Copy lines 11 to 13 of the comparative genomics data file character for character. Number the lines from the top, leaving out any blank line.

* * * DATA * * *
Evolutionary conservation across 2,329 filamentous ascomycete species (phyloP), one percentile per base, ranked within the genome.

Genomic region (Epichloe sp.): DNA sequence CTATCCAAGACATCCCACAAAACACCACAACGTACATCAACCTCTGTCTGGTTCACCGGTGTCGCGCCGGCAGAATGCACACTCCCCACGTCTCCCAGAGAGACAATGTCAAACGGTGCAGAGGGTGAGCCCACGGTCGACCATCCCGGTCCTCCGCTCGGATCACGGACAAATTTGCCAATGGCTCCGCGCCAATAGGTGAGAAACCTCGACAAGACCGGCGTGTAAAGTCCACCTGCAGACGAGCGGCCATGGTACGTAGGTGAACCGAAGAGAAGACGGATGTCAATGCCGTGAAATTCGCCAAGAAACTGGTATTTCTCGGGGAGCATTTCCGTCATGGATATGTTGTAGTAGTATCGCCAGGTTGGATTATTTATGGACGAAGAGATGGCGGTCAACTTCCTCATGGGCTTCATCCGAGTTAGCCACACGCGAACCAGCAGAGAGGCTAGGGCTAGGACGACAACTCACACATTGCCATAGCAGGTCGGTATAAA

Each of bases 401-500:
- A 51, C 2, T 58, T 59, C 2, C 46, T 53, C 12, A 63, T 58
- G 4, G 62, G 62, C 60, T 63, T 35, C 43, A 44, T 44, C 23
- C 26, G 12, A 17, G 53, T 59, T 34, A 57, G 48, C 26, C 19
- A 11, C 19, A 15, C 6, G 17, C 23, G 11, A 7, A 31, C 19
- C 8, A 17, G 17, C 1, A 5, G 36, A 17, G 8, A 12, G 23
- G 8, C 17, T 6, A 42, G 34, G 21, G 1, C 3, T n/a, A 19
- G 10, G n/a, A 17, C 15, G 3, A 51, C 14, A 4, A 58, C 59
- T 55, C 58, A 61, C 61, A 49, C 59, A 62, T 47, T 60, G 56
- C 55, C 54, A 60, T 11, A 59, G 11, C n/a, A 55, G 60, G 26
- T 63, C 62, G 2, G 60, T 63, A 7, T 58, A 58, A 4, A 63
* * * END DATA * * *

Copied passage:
- T 55, C 58, A 61, C 61, A 49, C 59, A 62, T 47, T 60, G 56
- C 55, C 54, A 60, T 11, A 59, G 11, C n/a, A 55, G 60, G 26
- T 63, C 62, G 2, G 60, T 63, A 7, T 58, A 58, A 4, A 63